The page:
Troubleshooting vehicle A/C problems can be no sweat

By David Bry

Air-conditioning work is common this time of year, so here are some diagnostic tips. Keep in mind that air-conditioning systems operate under high pressures and extremes of temperatures, and the systems are surrounded by moving parts that can pose dangers. Also, this diagnostic information is not specific to any given vehicle. Always review the exact procedures for the particular car or truck you are working on. That said, these tips can be very useful on virtually all vehicles.

A vehicle may come in with a complaint of “no cold air coming from the dash vents.” To diagnose lack of cooling, you’ll need to determine if the problem falls into one of these areas:

—Liquid-vapor cycle system: consists of the following components: compressor, condenser, evaporator and associated condensate drain, expansion valve/orifice tube or equivalent, receiver/filter/dryer or accumulator/filter/dryer, metal and rubber tubing and associated insulation, fan(s) for airflow through the condenser and evaporator (blower motor), electronic control circuits for the compressor (often part of the powertrain control electronics), electronic control circuits for the condenser fan(s), and chin spoilers, grill shutters, and bumper ducting for condenser airflow.

—Air-distribution system: consists of the following components: blower motor (failure of which also affects the liquid-vapor cycle), blend doors for temperature control, hot water valve for temperature control on a few systems, mode doors for control of air direction and destination, ducting and associated insulation, and electronic control circuits for blower speed, mode and blend doors (sometimes integrated with compressor control).

The first step in diagnosing “it’s getting hot in here” complaints is to find out if the liquid-vapor cycle system is working properly. You cannot successfully troubleshoot many A/C problems without understanding the physics involved and the function of each component.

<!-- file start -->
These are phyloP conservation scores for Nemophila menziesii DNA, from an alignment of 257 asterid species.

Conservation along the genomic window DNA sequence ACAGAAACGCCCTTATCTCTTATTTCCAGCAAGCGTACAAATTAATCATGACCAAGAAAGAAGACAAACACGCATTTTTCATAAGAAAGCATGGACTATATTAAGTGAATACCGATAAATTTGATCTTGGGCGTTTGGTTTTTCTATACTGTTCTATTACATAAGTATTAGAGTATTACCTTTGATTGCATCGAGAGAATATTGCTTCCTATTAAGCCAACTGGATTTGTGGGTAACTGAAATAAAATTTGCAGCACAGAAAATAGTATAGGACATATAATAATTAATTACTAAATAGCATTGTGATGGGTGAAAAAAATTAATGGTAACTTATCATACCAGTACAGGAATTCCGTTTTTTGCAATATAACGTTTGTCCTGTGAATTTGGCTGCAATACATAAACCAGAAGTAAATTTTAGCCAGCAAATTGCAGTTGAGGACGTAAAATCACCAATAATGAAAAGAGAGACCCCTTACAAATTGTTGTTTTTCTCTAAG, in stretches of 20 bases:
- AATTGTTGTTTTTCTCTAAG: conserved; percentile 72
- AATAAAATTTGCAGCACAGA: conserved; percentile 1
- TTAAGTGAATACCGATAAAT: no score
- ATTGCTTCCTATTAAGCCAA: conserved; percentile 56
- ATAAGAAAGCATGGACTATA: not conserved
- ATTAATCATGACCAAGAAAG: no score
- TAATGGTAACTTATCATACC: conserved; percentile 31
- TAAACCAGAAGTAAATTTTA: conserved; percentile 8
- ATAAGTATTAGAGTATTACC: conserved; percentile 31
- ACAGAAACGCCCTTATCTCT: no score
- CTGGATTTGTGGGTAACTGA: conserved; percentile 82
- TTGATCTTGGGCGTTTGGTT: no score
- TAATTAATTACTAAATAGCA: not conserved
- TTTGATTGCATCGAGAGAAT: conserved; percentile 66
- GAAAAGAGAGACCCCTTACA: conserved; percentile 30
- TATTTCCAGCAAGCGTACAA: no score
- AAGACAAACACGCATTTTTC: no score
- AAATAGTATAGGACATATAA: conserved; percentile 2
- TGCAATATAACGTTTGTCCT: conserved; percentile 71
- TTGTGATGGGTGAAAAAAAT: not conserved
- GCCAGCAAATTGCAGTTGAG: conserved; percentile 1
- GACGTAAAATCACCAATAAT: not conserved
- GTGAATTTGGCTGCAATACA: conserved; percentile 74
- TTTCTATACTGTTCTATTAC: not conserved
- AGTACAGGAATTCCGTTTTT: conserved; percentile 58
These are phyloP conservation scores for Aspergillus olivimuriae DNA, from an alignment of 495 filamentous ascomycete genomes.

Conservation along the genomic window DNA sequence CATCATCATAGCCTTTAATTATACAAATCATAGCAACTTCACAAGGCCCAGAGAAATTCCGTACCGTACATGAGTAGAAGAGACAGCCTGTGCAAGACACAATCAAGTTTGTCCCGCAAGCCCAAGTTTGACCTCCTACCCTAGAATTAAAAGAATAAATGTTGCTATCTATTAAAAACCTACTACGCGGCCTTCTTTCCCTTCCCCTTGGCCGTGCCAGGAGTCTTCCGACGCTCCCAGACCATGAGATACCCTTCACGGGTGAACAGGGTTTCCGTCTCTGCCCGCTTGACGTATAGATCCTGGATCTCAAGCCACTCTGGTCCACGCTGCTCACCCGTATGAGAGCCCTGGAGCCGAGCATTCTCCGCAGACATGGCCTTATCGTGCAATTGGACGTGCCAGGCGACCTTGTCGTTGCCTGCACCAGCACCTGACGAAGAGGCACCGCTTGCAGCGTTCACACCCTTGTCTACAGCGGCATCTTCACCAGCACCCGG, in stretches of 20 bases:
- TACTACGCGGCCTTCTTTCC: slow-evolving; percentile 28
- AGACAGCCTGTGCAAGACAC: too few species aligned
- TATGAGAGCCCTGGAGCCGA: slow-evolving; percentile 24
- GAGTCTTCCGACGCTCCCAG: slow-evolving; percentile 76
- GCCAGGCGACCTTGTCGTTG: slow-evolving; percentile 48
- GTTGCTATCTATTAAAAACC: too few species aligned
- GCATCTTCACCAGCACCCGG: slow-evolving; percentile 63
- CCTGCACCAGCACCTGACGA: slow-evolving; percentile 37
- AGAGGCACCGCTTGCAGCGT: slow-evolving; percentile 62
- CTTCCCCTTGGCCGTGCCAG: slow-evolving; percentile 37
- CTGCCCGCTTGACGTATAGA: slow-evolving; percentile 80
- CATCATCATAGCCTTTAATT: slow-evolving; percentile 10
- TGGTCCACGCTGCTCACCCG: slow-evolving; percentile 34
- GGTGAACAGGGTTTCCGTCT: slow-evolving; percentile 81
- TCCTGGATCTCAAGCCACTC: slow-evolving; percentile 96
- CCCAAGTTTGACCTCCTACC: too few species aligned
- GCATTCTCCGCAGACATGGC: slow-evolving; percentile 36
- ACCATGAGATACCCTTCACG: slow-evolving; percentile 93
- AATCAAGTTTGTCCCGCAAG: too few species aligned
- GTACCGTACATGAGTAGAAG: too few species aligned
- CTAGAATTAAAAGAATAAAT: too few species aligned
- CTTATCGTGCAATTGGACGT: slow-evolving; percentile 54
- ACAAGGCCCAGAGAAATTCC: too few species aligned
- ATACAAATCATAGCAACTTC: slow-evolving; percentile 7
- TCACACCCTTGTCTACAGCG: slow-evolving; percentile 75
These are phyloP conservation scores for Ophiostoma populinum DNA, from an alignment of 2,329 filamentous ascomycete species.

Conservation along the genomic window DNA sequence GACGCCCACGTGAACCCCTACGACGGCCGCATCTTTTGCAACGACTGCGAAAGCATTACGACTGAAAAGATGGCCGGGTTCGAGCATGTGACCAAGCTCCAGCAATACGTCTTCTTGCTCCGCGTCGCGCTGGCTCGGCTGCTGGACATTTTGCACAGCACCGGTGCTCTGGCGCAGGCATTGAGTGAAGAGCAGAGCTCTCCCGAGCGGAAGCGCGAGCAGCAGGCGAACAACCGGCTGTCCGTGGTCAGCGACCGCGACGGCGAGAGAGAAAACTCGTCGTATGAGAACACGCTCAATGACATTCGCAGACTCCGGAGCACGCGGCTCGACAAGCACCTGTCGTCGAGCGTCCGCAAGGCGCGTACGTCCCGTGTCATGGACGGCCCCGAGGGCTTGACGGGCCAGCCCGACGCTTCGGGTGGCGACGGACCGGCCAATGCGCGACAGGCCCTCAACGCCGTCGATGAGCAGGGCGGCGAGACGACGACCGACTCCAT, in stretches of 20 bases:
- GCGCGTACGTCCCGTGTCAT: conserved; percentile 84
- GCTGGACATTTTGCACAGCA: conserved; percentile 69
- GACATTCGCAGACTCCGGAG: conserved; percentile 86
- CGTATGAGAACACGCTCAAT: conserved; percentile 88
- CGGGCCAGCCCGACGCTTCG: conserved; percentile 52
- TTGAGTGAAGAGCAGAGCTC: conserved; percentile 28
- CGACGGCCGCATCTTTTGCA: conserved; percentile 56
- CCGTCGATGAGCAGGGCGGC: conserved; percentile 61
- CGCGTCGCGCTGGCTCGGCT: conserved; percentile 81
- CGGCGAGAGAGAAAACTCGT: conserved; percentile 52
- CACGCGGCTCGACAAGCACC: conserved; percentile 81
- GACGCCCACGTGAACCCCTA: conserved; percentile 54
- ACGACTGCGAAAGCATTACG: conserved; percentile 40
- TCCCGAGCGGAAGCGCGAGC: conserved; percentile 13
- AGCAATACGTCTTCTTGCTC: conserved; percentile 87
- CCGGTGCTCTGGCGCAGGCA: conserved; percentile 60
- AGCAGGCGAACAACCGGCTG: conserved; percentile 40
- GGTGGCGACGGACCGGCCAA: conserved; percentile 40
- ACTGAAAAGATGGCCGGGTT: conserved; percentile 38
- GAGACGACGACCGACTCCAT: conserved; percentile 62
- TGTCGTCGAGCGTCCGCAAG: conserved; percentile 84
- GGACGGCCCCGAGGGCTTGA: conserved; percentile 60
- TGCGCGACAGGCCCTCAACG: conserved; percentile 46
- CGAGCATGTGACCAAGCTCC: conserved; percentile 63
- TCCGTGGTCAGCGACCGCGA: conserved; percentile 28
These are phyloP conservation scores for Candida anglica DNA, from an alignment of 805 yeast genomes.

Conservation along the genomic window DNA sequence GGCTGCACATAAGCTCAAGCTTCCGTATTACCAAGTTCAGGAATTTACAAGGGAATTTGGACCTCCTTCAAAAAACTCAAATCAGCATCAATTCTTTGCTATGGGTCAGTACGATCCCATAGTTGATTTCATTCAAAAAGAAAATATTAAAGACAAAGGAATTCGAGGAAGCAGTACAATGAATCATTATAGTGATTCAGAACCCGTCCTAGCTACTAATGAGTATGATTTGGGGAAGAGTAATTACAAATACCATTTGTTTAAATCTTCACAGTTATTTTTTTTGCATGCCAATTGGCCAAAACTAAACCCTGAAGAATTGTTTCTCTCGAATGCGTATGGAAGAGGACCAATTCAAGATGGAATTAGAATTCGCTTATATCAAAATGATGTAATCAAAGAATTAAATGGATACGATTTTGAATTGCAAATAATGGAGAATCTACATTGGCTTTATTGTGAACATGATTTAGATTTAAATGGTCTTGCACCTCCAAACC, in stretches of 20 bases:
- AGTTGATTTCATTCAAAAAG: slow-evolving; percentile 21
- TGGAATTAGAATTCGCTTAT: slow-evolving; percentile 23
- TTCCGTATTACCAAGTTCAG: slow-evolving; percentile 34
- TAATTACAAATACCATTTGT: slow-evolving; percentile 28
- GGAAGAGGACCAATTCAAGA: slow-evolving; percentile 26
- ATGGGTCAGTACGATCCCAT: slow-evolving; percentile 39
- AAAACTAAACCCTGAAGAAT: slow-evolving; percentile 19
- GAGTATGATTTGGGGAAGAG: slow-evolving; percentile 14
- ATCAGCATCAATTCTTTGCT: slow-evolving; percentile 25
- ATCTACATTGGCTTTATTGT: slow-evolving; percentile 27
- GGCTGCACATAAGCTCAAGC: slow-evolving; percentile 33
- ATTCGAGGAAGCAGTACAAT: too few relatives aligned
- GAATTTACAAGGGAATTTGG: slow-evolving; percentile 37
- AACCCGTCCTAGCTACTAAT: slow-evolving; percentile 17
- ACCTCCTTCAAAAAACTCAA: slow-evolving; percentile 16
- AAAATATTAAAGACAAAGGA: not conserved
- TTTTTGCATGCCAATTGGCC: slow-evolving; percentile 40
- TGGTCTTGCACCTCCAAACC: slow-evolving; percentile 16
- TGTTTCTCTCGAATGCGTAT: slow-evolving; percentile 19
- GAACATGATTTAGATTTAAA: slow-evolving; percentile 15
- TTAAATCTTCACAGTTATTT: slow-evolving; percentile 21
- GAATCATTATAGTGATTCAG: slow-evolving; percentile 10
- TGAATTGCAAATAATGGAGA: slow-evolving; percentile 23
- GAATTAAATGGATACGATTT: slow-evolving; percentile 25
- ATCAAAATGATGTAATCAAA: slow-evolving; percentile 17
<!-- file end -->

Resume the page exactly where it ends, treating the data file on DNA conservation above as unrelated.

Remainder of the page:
How A/C works

The liquid-vapor cycle air conditioning system moves heat from one area to another. Whatever heat is absorbed by the evaporator from the passenger compartment has to be released into the atmosphere by the condenser. The refrigerant (usually R134a, sometimes R1234yzf) is used to move that heat. The heat transfer occurs through the phase change of the refrigerant from liquid to gas and back to liquid. There is no temperature change until a phase change is complete.

The system can be divided in half between the high pressure and low pressure “sides.” The dividing lines are the compressor and the expansion valve/orifice tube. Without both the compressor and the expansion valve/orifice tube being fully functional, there will be no cooling.

A side note on thermal expansion valves/orifice tubes:

—They control the amount of refrigerant entering the evaporator. Too little flow, and cooling is reduced. Too much flow and there is potential for liquid entering the compressor, which may cause serious damage.

—They need to be properly sized for the application.

—They maintain the critical pressure difference between the condenser (high pressure) and the evaporator (low pressure).

The compressor just moves the refrigerant along; it cannot compress a liquid, so it draws gasses from the vapor side of the system. Compressing gas produces heat; to reduce this, move the gas to the condenser. This is where high-pressure gas undergoes a phase change to a high-pressure liquid. The liquid now moves through a thermal expansion valve, orifice tube or equivalent. This causes the pressure to drop and the liquid turns to vapor by boiling at low temperature. This second phase change absorbs heat from the air surrounding the evaporator, providing cool air to the interior.

Without proper airflow through both the condenser and the evaporator, the phase changes cannot occur. Debris blocking the fins on either component will reduce or eliminate cooling capability and it may result in compressor damage.

Start with the “grab test”

Armed with a basic understanding, you can perform some quick checks to determine why a vehicle is not cooling properly. With all switches set to the appropriate positions for A/C and the engine running at 1,500 rpm, allow at least five minutes for the system to reach maximum cooling. While waiting, make sure that the condenser fan(s) are operational, and that the airflow across the condenser is moving opposite to the normal direction the car moves while driving (air should blow toward the engine compartment). Keep in mind people have done wiring repairs with the electric fans wired backward or the wrong engine driven fans installed. The system may cool while stopped but when moving the opposite direction airflows cancel each other out. Also make sure the blower inside the car is moving air.